- Does the warning avoid contradictions?
When contradictory warnings occur together, the receiver is forced to guess which one should take priority. And if he or she guesses wrong, the consequences can be disastrous.
Staying with the parking-meter vehicle for a moment, remember that the officer swerved, tilted, fell out, and was killed. The list did contain a warning against swerving hard: “Sudden hard turns can cause upset.” (Yes, that seems a strange way to say it; more on that later.) But it also contained the warning criticized earlier as superfluous: “Avoid sudden . . . stops.” Now, imagine the emergency situation: A truck pulls in front of her. She has been instructed to not swerve hard. But she has also been instructed to not hit the brakes! What other choice is there? (Hitting the truck and letting the seat belt save her from injury was not an option; there was no seat belt.)
Granted, I don’t necessarily believe that in her instant of reaction she consciously reviewed the warnings, tried to unscramble the contradiction, and took a 50/50 chance that swerving was better than hitting the brakes. She probably both swerved and hit the brakes; I don’t know. But whoever put both of those instructions within the same list of warnings wasn’t thinking it through.
Similarly, “Keep arms . . . within vehicle body” seems contradictory in a vehicle designed for people whose job is to reach out the door opening to mark car tires. The warning is bound to be ignored, and since it is not credible, it risks reducing the credibility of the other warnings.’
As another example, recall the Door-Bar Gym defense claiming that the device was supposed to be used only by screwing brackets into the doorframe. This is contradicted, it seems to me, when the box says in big print, “Portable and convenient for use at home or office.” Most people probably are not going to consider a pull-up bar to be “portable and convenient” if screws and brackets have to be removed and reinstalled elsewhere when it is relocated. So this contradiction allows the user to conclude that the brackets are an optional extra feature, not a necessity as claimed by the defense.
- Did the warning use graphics effectively?
Not all warnings require graphics (photos, pictographs, icons), although there is evidence that they can get attention and can communicate well in many circumstances. If graphics are used, it is important that they be clear and consistent. For example, the box for the Door-Bar Gym featured a photograph of a fellow doing pull-ups in a doorway with no brackets whatsoever being used!
A warning sign on the motorized swing gate mentioned earlier, in an ostensible effort to comply with UL requirements to show someone being injured by the gate, had a pictograph of a person being hit by a strange looking form that absolutely no one I interviewed could identify as a gate. (The typical answer was along the lines of, “I have no idea what that thing is supposed to be.”)
In a case where a hunter went deaf after using extremely expensive digital ear protectors that promised “maximum possible protection,” the defense cited small print suggesting obliquely that maximum protection meant using the product along with additional ear-muff-type ear protection. But in none of the two dozen photos in the advertising brochures were any of the hunters or shooters wearing ear-muff protectors.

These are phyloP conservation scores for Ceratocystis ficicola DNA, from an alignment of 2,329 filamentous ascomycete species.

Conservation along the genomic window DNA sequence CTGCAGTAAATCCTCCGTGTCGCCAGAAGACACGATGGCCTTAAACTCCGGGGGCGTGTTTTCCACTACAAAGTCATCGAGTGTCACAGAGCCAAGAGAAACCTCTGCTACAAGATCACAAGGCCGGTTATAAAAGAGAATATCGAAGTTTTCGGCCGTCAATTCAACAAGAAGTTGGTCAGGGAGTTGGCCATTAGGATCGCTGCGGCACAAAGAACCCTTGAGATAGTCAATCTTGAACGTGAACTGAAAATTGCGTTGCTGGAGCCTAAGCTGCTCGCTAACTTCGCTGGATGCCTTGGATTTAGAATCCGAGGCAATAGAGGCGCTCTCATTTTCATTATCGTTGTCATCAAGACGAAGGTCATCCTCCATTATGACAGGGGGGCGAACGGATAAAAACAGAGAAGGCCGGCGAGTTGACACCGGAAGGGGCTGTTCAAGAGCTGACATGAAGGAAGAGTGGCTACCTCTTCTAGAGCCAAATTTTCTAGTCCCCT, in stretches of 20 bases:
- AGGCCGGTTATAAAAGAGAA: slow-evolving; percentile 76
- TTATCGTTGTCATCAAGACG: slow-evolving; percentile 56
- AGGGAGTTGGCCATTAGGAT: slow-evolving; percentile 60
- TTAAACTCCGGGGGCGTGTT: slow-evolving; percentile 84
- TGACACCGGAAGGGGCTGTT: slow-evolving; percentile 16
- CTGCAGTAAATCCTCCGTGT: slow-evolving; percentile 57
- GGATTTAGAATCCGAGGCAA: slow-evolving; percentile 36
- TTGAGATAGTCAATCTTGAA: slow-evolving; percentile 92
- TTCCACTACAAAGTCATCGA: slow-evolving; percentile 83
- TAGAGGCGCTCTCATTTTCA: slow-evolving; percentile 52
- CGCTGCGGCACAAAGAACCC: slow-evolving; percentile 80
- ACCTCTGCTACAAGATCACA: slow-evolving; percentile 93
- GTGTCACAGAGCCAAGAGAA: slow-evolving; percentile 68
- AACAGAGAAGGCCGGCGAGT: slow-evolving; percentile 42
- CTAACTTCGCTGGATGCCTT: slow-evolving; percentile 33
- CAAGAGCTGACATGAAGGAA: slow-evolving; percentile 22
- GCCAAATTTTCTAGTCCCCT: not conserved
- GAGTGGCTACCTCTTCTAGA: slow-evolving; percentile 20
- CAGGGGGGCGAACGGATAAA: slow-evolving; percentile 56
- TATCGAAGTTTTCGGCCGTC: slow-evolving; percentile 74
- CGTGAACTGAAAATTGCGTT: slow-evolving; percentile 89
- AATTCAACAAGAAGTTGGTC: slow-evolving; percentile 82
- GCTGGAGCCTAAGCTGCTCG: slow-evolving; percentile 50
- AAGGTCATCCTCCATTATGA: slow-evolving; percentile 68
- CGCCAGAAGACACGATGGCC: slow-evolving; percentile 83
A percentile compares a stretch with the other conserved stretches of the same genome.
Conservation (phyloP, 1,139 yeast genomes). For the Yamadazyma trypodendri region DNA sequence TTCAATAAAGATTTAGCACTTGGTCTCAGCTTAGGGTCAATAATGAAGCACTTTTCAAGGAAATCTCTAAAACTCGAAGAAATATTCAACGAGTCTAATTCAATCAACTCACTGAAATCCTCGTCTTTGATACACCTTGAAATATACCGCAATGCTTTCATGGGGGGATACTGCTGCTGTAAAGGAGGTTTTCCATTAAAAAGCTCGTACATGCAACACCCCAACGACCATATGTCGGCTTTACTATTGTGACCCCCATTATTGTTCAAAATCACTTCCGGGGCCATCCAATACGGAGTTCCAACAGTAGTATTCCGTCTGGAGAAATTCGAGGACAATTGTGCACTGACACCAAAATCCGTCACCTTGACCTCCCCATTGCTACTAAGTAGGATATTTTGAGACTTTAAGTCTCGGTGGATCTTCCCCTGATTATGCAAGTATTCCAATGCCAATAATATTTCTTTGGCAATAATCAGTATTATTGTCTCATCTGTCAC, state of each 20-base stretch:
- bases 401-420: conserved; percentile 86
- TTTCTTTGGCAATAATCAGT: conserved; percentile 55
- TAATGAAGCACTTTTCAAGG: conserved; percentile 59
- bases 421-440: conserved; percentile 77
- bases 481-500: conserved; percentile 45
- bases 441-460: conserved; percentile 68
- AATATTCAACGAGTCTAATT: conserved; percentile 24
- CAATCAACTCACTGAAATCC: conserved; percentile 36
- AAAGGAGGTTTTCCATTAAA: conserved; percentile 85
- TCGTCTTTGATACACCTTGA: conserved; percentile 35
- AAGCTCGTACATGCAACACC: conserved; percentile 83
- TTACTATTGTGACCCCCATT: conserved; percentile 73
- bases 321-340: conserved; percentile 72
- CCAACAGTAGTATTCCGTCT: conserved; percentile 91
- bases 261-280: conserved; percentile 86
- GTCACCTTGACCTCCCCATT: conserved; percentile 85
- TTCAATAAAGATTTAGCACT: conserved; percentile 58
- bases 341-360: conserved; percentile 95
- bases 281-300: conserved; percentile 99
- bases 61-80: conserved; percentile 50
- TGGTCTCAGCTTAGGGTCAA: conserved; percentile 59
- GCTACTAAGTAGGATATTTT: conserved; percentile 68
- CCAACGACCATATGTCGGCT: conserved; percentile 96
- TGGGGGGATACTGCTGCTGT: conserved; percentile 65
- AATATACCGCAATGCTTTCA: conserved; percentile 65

The trailer-hitch-ball packaging included no graphics, although it would have been simple and almost certainly effective to have included graphic warnings to ensure that the shaft threads extend beyond the nut, or to not use a strap on the ball; both being vital warnings according to engineers on both sides.
These examples have little in common with one another except to represent that although graphics can be helpful, they also can be used badly. Not all warnings have graphics and that is sometimes acceptable. But warnings designers should consider whether and how nonverbal warnings or portions of warnings can be presented most effectively.
Are these “all or nothing” criteria? To evaluate a warning as inadequate, or ineffective, or poorly done, it is not necessary that it fail on all eight criteria. About the only time this happens is when warnings are completely absent (which, unfortunately, is not uncommon). Most warnings I have examined will “pass” on one or two criteria but fail miserably on a few others. But in many cases failure on only one or two of these criteria is enough to render the warning as ineffective or inadequate. If it is so ambiguous as to imply one thing when it means another, or when it is very likely to not be read at all because of its placement, or when the reader stops reading down to the crucial warning because it is buried in a list that begins with irrelevant or ridiculously obvious warnings, and so forth, that alone can render the warning inadequate. (Most of the warnings I deem to be inadequate violate between three and six of these criteria.)
Do warnings even work?
Of course, if warnings don’t actually work, then all of this is moot. And it is a favorite challenge of defense attorneys to assert that warnings don’t even work, so it wouldn’t have made any difference to this accident if the warning had been improved. For many years, there were scholars claiming that warnings don’t work and there were other scholars claiming that they do work. It is generally accepted these days that this debate has finally been settled. A study led by University of Texas-Austin psychologists performed a statistical analysis of all available empirical tests of the question. A major conclusion of the study was the incontrovertible finding that warnings do increase safe behavior. Because of the comprehensive and sophisticated nature of the study, that conclusion is considered these days to be the final word on the issue. (See, Eli Cox III, Michael Wogalter, Sara Stokes, Elizabeth Tipton Murff (1997). Do Product Warnings Increase Safe Behavior? 16(2) Journal of Public Policy and Marketing, 195-204.)